The Gore, Kensington, London, England ****

Q: What is it? A: A Kensington favourite: An old-fashioned hotel of the good kind. Old fashioned entrance. Old fashioned interior. Great, old-fashioned service.

190 Queen’s Gate in Kensington where hotel guests have jumped out of cabs and carriages since 1892.

190 Queen’s Gate is an address on a tree-lined street in Kensington where hotel guests have jumped out of cabs and carriages since 1892. From the outside it doesn’t look like much have changed since then.

Stairs offering a much nicer between-the-floors experience than any elevator could.

Everybody stand up and just say no to minimalism, OK? I ended up never taking the elevator at The Gore, as these stairs offered a much nicer between-the-floors experience.

Rooms are not very big but beds are huge.

Rooms are not very big but beds are huge. It is also slightly higher than
a normal bed, so the eye gets fooled by perspective and proportions.

Sign aimed at those looking for dust bunnies.

As mentioned, beds at The Gore are higher than normal, which probably have brought guests to their knees to look for dust bunnies. This sign had the desired effect.

This is a pearl, a jewel and a real gem.
Sisters Ada and Fanny Cooke opened The Gore about 117 years ago. And I’m quite thankful that not much seems to have changed during that time. Stairs are steep. Doorways are narrow. Things look old. Ian Schrager couldn’t be more absent and that is refreshing. The relaxed and welcoming attitude goes well with the style of The Gore. They have been around for a while and they don’t have to prove much.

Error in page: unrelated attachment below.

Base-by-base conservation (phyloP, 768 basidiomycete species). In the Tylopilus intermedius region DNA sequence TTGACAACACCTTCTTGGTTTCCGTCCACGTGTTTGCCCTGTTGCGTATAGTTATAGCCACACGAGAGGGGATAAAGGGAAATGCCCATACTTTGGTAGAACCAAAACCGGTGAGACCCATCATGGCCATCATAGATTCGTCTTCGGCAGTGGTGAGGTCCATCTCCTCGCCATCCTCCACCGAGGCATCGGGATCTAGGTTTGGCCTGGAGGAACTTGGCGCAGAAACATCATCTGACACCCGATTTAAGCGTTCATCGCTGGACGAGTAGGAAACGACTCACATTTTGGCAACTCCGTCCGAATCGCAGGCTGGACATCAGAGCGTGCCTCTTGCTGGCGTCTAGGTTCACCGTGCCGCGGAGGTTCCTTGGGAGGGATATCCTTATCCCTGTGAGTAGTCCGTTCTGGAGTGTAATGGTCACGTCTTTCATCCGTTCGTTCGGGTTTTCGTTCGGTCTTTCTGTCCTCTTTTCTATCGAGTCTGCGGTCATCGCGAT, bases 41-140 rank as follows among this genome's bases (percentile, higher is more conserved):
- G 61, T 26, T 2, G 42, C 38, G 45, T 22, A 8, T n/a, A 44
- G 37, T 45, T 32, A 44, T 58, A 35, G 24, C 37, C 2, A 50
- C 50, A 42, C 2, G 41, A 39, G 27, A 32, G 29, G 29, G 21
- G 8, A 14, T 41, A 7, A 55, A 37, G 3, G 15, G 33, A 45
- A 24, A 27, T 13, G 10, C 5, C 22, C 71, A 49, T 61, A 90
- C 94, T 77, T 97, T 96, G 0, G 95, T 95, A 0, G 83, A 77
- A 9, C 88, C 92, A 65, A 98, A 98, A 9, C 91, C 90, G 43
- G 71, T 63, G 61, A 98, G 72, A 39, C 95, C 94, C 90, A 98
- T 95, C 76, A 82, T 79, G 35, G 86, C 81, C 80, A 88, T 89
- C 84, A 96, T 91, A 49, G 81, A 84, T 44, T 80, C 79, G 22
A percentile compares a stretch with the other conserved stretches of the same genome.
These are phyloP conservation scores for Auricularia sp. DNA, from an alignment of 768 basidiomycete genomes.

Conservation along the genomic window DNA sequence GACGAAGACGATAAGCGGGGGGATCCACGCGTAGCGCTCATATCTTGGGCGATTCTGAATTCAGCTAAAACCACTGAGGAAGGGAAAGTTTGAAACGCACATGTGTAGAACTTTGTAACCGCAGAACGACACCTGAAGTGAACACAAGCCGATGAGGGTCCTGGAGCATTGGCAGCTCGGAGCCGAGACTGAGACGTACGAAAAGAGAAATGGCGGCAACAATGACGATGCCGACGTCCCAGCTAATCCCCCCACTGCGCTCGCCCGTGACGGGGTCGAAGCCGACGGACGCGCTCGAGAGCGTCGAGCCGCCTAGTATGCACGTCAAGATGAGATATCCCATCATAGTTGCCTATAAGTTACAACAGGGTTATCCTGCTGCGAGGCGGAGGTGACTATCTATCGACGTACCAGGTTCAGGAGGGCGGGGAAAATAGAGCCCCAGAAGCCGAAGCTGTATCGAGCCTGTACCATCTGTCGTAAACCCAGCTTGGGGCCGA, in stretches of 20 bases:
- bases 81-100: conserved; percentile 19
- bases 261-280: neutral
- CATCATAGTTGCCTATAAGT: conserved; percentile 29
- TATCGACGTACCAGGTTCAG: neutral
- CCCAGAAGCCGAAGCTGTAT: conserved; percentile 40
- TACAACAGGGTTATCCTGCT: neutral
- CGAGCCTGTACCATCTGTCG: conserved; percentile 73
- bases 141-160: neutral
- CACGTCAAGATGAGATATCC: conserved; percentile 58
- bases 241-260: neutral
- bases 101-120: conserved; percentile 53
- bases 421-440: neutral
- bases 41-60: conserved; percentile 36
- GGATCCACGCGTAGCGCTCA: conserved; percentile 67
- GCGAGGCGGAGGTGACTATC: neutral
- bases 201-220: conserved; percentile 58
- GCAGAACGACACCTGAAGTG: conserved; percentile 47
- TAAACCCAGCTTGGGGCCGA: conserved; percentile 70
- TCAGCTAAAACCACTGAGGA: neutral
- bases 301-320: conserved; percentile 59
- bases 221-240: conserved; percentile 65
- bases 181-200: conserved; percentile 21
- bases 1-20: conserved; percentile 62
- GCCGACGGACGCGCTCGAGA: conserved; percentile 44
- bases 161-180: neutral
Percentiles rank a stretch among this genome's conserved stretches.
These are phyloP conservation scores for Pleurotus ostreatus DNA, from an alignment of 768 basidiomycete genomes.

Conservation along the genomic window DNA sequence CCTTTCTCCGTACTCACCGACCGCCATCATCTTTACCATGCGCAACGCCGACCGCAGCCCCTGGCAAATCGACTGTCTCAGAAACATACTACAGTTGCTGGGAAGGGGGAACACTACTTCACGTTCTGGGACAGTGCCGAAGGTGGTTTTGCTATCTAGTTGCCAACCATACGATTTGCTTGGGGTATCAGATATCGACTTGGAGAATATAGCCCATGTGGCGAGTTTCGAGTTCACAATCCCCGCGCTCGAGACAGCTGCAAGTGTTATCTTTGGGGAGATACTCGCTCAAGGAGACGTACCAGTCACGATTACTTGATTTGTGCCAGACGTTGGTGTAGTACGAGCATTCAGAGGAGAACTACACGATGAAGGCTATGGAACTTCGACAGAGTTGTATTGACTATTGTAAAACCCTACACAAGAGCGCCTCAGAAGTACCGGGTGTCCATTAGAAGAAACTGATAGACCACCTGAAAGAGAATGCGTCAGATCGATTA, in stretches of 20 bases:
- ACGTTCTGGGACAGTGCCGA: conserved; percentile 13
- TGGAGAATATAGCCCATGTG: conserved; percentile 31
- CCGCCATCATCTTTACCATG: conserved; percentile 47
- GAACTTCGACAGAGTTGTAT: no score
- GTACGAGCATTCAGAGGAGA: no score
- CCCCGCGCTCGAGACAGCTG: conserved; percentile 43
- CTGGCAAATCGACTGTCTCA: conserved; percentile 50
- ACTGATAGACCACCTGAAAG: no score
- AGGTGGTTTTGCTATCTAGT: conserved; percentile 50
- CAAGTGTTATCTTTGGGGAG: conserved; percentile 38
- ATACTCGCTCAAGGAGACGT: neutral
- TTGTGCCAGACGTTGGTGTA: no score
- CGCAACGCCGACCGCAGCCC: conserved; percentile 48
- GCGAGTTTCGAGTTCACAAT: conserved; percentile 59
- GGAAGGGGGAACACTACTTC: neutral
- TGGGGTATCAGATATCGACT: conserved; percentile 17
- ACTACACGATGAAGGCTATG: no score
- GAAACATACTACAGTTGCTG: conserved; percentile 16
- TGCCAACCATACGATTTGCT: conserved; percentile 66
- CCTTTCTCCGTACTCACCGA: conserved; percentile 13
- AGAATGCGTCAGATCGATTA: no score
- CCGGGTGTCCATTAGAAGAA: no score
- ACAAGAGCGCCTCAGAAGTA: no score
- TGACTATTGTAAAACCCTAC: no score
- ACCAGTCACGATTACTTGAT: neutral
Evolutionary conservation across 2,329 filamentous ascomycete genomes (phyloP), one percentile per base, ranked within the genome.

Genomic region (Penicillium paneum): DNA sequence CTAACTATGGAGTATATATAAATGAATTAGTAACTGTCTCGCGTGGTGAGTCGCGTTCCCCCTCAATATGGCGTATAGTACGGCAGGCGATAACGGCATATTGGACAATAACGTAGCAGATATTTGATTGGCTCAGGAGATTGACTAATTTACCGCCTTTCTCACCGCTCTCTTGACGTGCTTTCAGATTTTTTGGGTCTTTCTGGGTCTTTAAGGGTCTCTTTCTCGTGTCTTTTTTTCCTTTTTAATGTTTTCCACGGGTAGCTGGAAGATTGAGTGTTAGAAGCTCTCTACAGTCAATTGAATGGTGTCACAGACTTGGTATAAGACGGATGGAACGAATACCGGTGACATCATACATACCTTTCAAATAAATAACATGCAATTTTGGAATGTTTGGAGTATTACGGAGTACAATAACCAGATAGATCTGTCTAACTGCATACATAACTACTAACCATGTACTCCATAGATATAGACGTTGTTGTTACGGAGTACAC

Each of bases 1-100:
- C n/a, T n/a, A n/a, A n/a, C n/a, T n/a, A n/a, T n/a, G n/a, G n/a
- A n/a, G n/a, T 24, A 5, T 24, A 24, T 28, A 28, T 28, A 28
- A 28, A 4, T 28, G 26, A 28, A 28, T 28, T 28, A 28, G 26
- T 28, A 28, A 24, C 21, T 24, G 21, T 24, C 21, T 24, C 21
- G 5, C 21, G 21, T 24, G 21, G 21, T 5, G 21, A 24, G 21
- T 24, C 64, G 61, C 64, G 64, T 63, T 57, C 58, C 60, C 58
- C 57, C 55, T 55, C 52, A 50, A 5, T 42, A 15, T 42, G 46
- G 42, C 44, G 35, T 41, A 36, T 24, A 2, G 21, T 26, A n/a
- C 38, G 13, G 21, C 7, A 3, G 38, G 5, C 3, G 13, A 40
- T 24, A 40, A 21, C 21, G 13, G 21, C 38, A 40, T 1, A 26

Trevor is the Head Concierge.
I don’t think that I ever have met a concierge of this calibre. Trevor works magic with a lunch restaurant where the kitchen will be closed in ten minutes and on top of that manages to get a table at the Hakkasan the very same night as I’m checking in. His performance is worth five stars and more. And he does his thing with style and wit. It’s actually quite a show, although Trevor is never being showy. He is just a Cockney geezer who seems to enjoy his job a lot. He alone is a reason to reserve yourself a room at The Gore.

Happiness is a very small room.
The Gore is not a particularly big hotel. To fit into this old Victorian building most of the 50 rooms must be small. Sheer mathematics, that is. Mine is too, and it looks like the rest of the hotel. Which means it looks rather old. But it has been upgraded in places where it counts: WiFi is free, linens are of top quality and when entering the bathroom you get the feeling it was renovated only last week.

They should have a fifth star. They really should.
One thing taints this otherwise wonderful hotel. The Bar 190. It plays on the classic interior and as you expect to be treated like Royalty (the standard has been set by reception and concierge) the disappointment is even bigger. Instead of taking care of the guests, the staff members make themselves busy focusing on just about anything else than their guests. Not good. But if The Gore replaces the grumpy lot behind The Bar 190 with people who like to tend a bar (they’re known as bartenders) I will throw in that fifth star before you could say “Let’s go to a nice bar instead!”

The Gore
190 Queen’s Gate
London, England, UK

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1 comment

  1. Pingback: The Pelham, South Kensington, London, United Kingdom **** | GUIDEBOOK.SE

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